We’ve reached that point in the year when it’s unavoidable to leave the grocery store, farmers market or any number of fall festivals without a bounty of crisp apples, oversized pumpkins, plump squash or a few dozen ears of sweet corn in tow. Something about the harvest is addictive. The rich colors, robust flavors and the warm feeling of supporting our community’s farms and preparing the best of the season’s local produce in our own kitchens can lead to an overflowing pantry. Although, the abundance often pairs well with a big question mark of how to consume it all.
Kristin Root Reese, mom, foodie, farmer and staffer at Patterson Fruit Farm in Chesterland, encourages getting the kids involved as much as possible to pare down your inventory.
“One of the best ways to get kids excited about produce is having them be part of it,” Root Reese says. “Whether it be selecting it from the farm or going to the grocery store to pick out fruits and veggies — like a pumpkin that will become a soup — it’s super fun to involve them in the whole process from start to finish.”
Wholesome and hearty, fall produce can be used in a variety of tasty recipes with plenty of opportunities for the kids to pick, peel, chop, mix, mash and devour. For messy hands and full bellies, bring on the harvest.
Spaghetti, butternut and acorn squash flood the produce section each fall, begging to be part of a potluck dish. Better yet, if you have the real estate, consider investing some time and space for your own garden to see the colorful fruits emerge in your own backyard.
“We have a vegetable garden that the kids are involved in prepping, planting, watering and, of course, harvesting,” says mom and foodie Sarah McMahon of Macedonia. “It’s always really cool to see their eyes light up when we pick something and ‘magically’ turn it into a delicious dish. I think it gives them a sense of pride knowing their hard work of waiting for the harvest pays off.”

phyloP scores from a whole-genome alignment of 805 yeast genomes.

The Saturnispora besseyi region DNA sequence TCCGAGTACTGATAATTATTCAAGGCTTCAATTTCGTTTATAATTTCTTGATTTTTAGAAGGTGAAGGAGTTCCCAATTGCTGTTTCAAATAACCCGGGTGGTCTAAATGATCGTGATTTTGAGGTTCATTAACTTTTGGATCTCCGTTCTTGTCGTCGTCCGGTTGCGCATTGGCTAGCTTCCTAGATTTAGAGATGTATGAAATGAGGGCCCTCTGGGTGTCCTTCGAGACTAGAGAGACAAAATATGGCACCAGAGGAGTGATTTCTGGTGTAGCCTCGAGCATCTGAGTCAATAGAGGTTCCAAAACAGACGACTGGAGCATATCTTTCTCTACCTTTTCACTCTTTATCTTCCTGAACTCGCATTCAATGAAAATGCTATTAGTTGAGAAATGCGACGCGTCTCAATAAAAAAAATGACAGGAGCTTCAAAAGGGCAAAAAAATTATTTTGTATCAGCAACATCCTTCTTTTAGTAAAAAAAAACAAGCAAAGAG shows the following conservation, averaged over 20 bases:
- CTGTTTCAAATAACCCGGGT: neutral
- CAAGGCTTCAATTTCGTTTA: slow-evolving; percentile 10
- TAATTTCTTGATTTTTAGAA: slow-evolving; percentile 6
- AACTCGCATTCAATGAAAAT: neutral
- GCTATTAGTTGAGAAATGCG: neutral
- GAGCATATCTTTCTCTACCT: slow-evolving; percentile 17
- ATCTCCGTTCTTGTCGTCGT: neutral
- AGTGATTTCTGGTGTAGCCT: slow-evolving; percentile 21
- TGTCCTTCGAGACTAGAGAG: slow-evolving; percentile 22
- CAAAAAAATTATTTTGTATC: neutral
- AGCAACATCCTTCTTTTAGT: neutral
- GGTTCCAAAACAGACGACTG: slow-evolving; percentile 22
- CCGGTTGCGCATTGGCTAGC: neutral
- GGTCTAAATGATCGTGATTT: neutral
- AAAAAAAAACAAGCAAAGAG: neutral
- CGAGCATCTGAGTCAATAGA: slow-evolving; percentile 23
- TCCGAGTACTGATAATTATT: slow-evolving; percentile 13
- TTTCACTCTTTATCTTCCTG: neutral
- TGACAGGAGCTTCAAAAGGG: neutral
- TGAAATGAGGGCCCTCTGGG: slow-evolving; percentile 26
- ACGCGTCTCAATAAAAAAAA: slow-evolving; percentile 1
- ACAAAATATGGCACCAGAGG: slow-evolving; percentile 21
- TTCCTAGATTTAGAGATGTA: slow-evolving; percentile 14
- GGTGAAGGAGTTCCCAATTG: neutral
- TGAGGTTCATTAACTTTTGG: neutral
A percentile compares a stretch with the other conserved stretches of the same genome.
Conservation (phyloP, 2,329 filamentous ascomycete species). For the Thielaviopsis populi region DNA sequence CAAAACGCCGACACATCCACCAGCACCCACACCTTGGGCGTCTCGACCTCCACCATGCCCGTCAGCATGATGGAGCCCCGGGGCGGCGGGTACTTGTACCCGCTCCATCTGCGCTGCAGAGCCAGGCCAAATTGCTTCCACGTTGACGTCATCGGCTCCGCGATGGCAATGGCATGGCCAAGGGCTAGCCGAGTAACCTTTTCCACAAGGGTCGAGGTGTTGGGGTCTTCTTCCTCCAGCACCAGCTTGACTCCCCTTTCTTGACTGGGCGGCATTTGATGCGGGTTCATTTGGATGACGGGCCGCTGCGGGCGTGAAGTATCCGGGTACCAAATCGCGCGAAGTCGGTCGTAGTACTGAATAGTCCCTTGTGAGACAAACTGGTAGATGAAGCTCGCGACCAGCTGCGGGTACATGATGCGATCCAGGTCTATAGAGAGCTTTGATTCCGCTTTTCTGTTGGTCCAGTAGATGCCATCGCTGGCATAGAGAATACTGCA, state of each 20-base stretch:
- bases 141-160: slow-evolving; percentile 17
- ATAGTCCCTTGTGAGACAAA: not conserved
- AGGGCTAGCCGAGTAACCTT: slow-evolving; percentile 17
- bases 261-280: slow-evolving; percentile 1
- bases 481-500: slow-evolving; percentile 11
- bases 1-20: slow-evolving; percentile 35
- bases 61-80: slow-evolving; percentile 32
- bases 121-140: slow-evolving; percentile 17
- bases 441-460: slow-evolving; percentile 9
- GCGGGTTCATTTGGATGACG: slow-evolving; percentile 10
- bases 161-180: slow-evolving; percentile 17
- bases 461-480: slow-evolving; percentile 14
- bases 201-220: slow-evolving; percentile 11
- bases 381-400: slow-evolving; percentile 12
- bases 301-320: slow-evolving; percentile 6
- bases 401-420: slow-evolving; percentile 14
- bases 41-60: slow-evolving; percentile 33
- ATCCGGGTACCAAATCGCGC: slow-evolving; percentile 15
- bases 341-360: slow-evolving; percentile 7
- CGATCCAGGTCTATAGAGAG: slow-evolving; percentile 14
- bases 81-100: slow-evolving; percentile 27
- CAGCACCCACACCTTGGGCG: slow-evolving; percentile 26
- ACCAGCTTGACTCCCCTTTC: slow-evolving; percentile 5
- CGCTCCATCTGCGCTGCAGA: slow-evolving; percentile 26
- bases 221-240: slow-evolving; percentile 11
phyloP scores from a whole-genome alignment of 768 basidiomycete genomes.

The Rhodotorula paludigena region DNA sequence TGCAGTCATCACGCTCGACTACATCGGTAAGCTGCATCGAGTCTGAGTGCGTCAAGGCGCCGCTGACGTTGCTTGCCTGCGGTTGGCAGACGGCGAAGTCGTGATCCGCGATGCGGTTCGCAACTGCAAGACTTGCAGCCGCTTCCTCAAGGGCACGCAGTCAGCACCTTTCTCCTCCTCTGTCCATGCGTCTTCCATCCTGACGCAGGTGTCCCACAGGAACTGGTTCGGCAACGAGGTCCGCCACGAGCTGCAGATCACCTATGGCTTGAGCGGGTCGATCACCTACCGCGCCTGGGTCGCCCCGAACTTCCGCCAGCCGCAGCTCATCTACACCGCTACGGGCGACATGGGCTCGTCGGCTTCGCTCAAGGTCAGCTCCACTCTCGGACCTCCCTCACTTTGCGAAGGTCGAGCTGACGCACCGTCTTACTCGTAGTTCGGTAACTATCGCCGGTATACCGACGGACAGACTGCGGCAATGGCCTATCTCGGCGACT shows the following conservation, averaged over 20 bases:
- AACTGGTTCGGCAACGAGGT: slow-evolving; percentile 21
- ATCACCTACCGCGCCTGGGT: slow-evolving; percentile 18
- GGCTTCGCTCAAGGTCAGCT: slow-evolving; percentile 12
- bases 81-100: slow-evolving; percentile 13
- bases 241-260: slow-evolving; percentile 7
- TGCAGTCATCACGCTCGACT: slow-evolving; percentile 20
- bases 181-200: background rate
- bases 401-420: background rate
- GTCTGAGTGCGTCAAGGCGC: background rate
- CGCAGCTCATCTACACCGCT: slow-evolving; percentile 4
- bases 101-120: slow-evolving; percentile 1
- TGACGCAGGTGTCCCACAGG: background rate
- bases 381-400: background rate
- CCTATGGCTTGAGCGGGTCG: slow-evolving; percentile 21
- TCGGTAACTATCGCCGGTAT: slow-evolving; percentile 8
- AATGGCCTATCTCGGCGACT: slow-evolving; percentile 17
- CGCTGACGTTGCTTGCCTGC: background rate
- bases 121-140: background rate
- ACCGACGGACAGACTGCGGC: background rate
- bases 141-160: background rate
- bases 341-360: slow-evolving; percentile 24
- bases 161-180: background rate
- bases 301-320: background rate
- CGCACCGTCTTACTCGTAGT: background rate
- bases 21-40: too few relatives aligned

Roasting butternut squash for a rich soup or pureeing it for baby food is a versatile option suited for children of all ages. Portions of puree also can compliment hummus for veggie dipping, diced chunks are perfect for second helpings of homemade mac and cheese, or try the following dairy-free recipe, perfect to serve over macaroni or pasta. Add chopped cooked chicken and steamed broccoli for a heartier dish.
Butternut Squash “Cheese” Sauce
Recipe: Sarah McMahon
3 cups butternut squash, peeled diced
1 medium sweet potato, peeled and diced
1 cup chopped onion, diced
1 clove garlic, minced
1 teaspoon ground mustard
1/2 teaspoon smoked paprika
1/4 cup nutritional yeast (more to taste)
1/2 cup vegetable broth
3/4 of a 14-ounce can of full-fat coconut milk
Salt and pepper to taste
1 tablespoon extra-virgin olive oil
Fill a large pot with water and bring to a boil. Add squash and sweet potatoes and cook until soft. Drain and set aside. Add extra-virgin olive oil to the pot and saute onion and garlic until onions are soft. Combine the cooked squash and sweet potato with the onion and garlic in the pot. Add ground mustard, smoked paprika, nutritional yeast, vegetable broth and coconut milk to the pot. Using an immersion blender, blend all ingredients until smooth. If you don’t have an immersion blender, add ingredients into a food processor and blend until smooth. Add salt, pepper and more nutritional yeast to taste. If sauce is thicker than desired, add more vegetable broth to reach desired consistency.